Unable To Recapture Early MoJo, Steve Ells Will Step Down As Chipotle CEO

A successor who’s got the turnaround expertise the company is seeking will find a stiff challenge in executing an about-face for a brand that has experienced a spectacular fall over the last few years.
Co-CEO of Chipotle Steve Ells

Steve Ells may be stepping down from his role as CEO of the fast-casual pioneer he nurtured, Chipotle, to turn more toward “bringing innovation to the way we source and prepare our food,” as he puts it.

But a successor who’s got the “turnaround expertise” the company is seeking will find a stiff challenge in executing an about-face for a brand that has experienced a spectacular fall over the last few years.

After two years of battling a spate of food-poisoning incidents and a subsequent sales swoon, and after struggling to improve Chipotle’s old, antibiotic-free menu, the CEO, chairman and founder gave in to his evident inability to put the company back on a fast track.

“Chipotle has vast unrealized potential,” said Ells, who will become executive chairman. So in his place, he said, “The board and I are committed to bringing in an experienced leader with a passion for driving excellence across every aspect of our business.” While Chipotle is “continuing to make improvements,” Ells said, “it is clear that we need to move faster.”

“While Chipotle is continuing to make improvements, it is clear that we need to move faster.”

That is for sure. He founded the Denver-based chain in 1993 and got a major investment from McDonald’s in 1998 that helped propel growth. After leading a public spinoff of Chipotle from McDonald’s in 2006, Ells fashioned a boom for the newly independent entity by positioning Chipotle, its antibiotic-free meats and simple ingredients, as a sort of anti-McDonald’s.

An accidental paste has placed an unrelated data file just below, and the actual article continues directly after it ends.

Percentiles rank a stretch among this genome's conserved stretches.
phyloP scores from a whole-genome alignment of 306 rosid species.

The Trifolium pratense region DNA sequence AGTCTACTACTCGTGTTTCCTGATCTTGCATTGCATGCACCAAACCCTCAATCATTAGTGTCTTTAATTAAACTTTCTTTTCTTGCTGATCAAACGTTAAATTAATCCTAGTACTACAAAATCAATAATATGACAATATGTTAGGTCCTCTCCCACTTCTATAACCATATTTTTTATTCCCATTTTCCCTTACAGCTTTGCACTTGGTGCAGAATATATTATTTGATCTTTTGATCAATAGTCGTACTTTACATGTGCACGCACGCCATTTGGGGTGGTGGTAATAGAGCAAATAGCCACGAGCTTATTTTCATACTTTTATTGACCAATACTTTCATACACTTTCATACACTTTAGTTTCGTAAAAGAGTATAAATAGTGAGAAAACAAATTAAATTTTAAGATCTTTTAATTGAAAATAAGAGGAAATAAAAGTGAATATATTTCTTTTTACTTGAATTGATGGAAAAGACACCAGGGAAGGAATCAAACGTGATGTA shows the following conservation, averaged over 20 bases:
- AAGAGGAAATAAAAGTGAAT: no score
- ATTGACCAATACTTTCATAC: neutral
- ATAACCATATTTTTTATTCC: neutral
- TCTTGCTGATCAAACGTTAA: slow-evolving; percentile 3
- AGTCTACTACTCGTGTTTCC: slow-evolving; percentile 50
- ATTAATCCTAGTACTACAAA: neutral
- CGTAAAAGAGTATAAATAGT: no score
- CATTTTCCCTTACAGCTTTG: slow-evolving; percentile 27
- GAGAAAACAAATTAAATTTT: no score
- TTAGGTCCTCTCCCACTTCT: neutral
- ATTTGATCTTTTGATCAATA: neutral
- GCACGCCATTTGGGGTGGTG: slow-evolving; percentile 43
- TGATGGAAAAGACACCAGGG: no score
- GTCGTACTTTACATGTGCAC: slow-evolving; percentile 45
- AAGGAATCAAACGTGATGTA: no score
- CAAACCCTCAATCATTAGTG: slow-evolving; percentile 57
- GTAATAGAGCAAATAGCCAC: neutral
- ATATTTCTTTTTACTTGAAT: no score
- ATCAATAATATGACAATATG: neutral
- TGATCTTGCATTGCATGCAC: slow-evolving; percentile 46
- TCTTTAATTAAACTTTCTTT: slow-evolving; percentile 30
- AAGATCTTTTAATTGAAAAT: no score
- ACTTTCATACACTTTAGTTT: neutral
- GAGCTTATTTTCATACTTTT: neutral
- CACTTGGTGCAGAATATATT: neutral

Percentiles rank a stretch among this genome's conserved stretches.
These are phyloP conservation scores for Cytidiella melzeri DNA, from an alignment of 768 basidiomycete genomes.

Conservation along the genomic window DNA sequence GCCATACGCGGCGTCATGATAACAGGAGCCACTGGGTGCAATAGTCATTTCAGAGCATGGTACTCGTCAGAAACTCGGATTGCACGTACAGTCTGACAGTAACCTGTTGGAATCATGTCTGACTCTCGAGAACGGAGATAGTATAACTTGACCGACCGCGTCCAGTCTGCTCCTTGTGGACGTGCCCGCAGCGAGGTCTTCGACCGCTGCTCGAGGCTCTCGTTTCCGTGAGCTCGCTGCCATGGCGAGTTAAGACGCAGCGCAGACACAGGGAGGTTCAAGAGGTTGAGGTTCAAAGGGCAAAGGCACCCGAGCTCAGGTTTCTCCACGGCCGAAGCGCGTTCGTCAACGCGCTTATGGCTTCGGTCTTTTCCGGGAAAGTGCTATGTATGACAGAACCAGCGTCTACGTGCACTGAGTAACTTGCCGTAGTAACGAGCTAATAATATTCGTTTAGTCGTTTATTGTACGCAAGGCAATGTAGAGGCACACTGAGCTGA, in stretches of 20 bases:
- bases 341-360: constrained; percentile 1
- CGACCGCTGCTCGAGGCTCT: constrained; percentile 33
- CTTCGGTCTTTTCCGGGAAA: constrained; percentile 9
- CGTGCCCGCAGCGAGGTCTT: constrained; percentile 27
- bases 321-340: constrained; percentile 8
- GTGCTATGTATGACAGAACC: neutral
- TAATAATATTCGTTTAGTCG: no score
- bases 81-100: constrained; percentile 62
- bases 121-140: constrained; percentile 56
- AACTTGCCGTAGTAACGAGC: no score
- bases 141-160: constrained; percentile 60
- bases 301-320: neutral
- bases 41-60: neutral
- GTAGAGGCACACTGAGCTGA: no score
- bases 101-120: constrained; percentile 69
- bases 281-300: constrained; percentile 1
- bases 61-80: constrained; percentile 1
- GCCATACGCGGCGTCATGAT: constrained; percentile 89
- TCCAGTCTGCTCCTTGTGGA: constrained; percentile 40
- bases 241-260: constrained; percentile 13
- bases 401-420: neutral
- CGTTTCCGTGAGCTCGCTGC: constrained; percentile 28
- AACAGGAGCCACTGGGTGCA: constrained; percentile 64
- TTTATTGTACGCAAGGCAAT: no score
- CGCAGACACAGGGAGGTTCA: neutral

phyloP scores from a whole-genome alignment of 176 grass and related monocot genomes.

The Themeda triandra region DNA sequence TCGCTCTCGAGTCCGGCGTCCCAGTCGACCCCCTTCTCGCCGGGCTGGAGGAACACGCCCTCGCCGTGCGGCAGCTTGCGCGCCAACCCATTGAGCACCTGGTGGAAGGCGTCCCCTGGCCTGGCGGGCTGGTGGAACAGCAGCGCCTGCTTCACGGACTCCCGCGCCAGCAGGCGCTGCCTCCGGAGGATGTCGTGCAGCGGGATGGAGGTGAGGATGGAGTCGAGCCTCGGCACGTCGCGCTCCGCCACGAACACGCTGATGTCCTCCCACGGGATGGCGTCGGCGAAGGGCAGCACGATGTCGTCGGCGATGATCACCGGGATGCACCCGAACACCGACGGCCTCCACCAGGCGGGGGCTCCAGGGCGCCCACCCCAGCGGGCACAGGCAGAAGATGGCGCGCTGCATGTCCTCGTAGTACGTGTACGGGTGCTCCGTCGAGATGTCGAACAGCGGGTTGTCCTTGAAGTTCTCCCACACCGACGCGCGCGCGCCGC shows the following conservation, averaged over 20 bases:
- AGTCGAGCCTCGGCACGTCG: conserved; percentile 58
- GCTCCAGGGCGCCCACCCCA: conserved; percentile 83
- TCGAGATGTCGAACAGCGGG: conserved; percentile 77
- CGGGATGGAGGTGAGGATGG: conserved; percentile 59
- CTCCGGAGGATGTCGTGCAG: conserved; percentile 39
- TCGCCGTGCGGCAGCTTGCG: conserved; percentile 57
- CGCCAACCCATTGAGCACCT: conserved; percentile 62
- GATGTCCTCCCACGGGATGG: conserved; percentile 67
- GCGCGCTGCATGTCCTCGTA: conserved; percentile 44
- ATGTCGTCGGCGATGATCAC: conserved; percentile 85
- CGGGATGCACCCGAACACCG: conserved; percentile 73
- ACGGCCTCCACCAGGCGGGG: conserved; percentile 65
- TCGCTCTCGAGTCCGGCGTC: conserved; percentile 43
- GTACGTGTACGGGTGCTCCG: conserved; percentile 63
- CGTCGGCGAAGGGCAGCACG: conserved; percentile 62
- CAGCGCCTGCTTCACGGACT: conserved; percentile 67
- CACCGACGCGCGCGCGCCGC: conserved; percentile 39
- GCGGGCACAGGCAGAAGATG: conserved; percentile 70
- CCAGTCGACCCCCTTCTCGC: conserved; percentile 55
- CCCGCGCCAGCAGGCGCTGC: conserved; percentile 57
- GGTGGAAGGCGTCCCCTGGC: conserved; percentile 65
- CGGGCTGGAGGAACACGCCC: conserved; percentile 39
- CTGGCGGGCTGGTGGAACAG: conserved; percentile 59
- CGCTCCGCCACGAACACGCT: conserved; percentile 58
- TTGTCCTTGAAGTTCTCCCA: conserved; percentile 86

Chipotle even attacked regular fast-food fare as “industrial food,” with videos that caricatured the industry’s traditional supply chains while extolling its own pristine food stocks.

The problem was that Ells neglected his own company’s risk, and sure enough, as we all know, the house came crumbling down in 2015 when the 2,350-store chain ended up poisoning dozens of customers at a handful of locations. This resulted in a dive in same-store sales that reached nearly 30 percent in early 2016.

Nothing Ells has done since then – ranging from a massive overhaul of Chipotle’s safety practices to promotional giveaways for teachers to introducing queso – has returned Chipotle to anything like its former momentum. And a fresh food-poisoning scare in July undermined much of the progress Chipotle was starting to make earlier this year, including an 18-percent jump in same-store sales for the first quarter.

Similarly, Chipotle has struggled with its menu. Once lauded for its simplicity – basically, customers pick from among a couple dozen freshly prepared ingredients for burritos or tacos assembly-line style – lately the chain has been criticized for lack of product innovation.

For example, earlier this year, Chipotle pulled a new chorizo-flavored, pork-and-chicken sausage option that it had announced with great fanfare only a year before. The chain said that the move was to make way for its next major innovation, queso, and to keep kitchen operations simpler – but chorizo accounted for only about 3 percent of entrée sales, a mere sliver of the total.

Interestingly, in the press release, Ells said he wants to focus on his “strengths” in “the way we source and prepare our food.” But it was vulnerabilities in food preparation that led to Chipotle’s recent debacle. It’ll be interesting for the new CEO to see what else Ells might be able to bring to the table to fix the problems he hasn’t already.


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